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Harleman Lecture - 2004

'The Great Man-Made River in Libya, Does it Make Sense?'

Dr. Daniel P. Loucks
Professor, Civil & Environmental Engineering
Cornell University
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Speaker Biography
Professor Loucks teaches and carries out research in systems analysis and environmental management for air, land, and water resources. He has served as a consultant to private and government agencies and various organizations of the United Nations, the World Bank, and NATO involved in regional water resources development planning in Asia, Australia, Eastern and Western Europe, the Middle East, Africa, and Latin America.

Professor Loucks was awarded the Huber Research Prize in 1970 and the Julian Hinds Award in 1986 by the American Society of Civil Engineers. He was elected Fellow in the Society in 1983 and Honorary member in 1998. He was elected to the National Academy of Engineering in 1989. He received Distinguished Lecture Awards by the National Research Council of Taiwan in 1990 and 1999, an EDUCOM Award for software development in 1991, the Senior U.S. Scientist Research Award from the German Alexander von Humboldt Foundation in 1992, and the Warren A. Hall Medal from the Universities Council on Water Resources in 2000. Loucks was commissioned in the U.S. Navy in 1955. He served as an aviator on active duty until 1959 and subsequently in the Naval Reserve until 1981. From 1979 to 1981 he commanded VR-52, the largest Naval Air Transport Squadron in the country having detachments at Naval Air Facility, Detroit, MI, Andrews Air Force Base, MD, and Naval Air Station, Willow Grove, PA. In 1981 he was awarded the Navy’s Commendation Medal by the Secretary of the Navy. He retired as Captain from the Naval Reserve in 1992.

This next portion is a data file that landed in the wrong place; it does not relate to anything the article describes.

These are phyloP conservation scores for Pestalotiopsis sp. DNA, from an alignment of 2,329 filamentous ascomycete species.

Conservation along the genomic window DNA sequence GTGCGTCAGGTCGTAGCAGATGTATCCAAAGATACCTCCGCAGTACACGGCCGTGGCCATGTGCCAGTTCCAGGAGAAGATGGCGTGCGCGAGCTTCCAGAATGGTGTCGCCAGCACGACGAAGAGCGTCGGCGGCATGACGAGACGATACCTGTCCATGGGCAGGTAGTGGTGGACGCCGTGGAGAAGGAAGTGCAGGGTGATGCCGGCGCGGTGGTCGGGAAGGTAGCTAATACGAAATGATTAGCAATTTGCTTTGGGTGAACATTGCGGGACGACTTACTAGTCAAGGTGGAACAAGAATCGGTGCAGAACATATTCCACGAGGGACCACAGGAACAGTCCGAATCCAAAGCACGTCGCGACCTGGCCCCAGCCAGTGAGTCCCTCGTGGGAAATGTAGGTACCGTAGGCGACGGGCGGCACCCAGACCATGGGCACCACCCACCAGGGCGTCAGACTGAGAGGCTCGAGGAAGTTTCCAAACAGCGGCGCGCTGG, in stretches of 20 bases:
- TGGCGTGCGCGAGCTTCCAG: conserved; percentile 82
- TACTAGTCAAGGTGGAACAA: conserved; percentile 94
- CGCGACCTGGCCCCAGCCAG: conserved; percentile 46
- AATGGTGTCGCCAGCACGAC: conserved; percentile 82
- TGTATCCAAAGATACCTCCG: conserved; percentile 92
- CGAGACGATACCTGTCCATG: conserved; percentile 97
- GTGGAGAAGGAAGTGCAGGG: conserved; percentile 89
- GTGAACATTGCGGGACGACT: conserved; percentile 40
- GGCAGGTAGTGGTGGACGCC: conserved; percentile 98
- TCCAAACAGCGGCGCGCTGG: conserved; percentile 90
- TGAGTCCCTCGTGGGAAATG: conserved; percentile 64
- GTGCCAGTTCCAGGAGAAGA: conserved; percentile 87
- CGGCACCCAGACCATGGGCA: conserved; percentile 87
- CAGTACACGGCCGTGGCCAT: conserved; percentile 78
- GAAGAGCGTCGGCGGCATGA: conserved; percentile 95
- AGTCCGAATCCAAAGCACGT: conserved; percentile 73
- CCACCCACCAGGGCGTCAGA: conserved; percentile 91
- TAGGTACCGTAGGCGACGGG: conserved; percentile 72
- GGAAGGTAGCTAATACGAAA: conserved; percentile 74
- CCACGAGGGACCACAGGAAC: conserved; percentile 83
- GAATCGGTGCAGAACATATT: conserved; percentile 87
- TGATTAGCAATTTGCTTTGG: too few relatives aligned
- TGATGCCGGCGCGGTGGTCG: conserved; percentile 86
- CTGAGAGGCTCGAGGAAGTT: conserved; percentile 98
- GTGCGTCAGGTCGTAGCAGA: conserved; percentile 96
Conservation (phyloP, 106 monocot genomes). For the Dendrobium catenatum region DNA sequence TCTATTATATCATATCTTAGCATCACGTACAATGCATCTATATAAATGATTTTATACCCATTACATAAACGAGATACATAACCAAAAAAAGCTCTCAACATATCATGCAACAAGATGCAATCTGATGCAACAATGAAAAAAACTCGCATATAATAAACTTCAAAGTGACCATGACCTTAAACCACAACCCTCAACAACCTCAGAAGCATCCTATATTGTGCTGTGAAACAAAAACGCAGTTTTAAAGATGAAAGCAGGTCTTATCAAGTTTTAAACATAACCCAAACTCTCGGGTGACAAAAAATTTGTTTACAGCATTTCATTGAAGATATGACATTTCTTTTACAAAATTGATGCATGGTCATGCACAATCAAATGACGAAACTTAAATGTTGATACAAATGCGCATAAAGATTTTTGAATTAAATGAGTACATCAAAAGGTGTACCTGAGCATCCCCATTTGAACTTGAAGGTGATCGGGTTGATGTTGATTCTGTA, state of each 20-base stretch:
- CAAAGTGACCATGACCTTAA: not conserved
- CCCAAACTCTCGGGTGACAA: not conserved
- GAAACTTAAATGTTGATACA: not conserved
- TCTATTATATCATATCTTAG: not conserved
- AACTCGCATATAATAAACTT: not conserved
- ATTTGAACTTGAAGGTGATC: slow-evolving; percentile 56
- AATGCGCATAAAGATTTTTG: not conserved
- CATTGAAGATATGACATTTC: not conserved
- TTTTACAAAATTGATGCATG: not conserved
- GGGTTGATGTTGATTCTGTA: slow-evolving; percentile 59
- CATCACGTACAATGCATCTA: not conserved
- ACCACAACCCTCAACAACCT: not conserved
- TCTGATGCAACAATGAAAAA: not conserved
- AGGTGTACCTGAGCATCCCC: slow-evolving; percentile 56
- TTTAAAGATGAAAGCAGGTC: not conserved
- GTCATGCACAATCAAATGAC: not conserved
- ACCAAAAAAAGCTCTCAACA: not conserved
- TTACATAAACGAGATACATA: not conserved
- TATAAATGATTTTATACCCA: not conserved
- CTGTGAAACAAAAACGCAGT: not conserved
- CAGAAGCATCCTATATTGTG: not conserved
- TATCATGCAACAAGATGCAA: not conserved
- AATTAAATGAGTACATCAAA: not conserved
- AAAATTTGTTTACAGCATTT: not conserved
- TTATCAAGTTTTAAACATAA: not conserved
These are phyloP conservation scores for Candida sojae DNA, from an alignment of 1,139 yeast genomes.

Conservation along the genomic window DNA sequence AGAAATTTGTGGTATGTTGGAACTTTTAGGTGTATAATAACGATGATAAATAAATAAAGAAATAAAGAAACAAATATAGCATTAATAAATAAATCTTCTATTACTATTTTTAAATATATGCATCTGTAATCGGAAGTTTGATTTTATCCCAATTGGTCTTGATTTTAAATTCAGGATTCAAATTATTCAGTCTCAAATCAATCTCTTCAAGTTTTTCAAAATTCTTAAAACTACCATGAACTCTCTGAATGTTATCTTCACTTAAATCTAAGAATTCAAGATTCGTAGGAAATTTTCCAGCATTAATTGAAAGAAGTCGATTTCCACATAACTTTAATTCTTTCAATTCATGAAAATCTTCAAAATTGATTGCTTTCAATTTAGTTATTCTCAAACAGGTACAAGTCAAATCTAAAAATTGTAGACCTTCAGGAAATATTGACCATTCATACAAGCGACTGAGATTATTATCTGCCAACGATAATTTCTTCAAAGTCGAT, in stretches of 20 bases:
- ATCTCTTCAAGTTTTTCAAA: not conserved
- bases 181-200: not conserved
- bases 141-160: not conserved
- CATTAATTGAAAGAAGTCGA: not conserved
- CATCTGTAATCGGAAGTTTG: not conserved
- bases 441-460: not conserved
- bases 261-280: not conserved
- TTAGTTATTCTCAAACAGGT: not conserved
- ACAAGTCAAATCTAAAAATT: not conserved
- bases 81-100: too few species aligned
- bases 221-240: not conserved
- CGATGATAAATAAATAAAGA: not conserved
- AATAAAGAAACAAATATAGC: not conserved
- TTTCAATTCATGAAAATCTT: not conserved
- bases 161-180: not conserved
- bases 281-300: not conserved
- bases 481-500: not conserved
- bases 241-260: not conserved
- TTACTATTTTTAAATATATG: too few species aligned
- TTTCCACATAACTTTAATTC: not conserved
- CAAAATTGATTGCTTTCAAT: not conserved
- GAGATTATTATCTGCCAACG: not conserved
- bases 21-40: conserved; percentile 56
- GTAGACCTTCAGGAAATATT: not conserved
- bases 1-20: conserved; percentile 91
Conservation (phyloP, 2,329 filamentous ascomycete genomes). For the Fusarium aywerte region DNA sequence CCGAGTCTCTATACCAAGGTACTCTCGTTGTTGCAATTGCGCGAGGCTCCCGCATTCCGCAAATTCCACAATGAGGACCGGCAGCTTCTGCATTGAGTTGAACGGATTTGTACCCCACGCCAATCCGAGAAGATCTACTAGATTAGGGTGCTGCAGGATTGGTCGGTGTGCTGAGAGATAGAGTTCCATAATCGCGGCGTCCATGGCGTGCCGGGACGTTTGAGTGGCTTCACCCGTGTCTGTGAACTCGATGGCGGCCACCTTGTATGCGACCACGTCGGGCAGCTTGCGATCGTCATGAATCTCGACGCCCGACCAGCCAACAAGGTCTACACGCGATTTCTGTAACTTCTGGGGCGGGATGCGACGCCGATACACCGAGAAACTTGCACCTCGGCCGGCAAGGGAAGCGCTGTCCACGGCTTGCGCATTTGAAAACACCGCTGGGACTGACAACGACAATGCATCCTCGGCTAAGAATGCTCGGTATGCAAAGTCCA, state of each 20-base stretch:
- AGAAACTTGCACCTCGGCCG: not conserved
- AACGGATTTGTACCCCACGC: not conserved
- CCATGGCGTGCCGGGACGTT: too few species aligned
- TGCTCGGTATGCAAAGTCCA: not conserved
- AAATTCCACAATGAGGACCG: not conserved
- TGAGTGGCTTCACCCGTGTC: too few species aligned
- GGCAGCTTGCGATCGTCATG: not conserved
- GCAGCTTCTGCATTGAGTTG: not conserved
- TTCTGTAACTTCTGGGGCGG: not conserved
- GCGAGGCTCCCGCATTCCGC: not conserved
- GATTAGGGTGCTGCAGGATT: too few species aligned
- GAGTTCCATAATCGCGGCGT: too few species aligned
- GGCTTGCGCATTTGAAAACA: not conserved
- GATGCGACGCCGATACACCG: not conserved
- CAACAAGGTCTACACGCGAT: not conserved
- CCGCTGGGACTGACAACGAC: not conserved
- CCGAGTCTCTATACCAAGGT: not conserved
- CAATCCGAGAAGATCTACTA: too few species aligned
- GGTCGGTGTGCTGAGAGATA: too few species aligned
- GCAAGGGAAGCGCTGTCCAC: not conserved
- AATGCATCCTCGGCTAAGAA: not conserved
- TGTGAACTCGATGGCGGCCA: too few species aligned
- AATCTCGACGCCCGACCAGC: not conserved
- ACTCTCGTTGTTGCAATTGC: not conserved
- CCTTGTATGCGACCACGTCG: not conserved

Abstract
In the 1950s and 1960s the search for new oilfields in the deserts of southern Libya led to the discovery not only of significant oil reserves, but also of aquifers containing vast quantities of fresh groundwater.  Most of this ‘fossil’ water was collected over 35,000 years ago.  The demand for fresh water in the mostly desert country of Libya to sustain its economy, especially its agriculture sector, exceeds its traditional supplies.  Hence soon after this discovery of fresh groundwater reserves a plan was conceived to pump and transport water from these aquifers in the desert to Libya’s Mediterranean coast where most of its 4 million people live and where the water can be used.  This project is called the Great Man-made River.   The construction of this ‘river’ of pipes, pumps and reservoirs began in the mid 1980s and continues today.  When completed it is expected to cost 25 billion US dollars.  In the mid 1990s I had the opportunity to visit Libya and conduct a cost effectiveness and component sequencing analysis of the project for the Great Man-made River Authority.   This talk will review and illustrate the incredible engineering challenges being addressed in this project, and the results of our analyses.  I’ll also discuss some issues of sustainability relevant to the depletion of non-renewable resources, such as Libya’s groundwater reserves.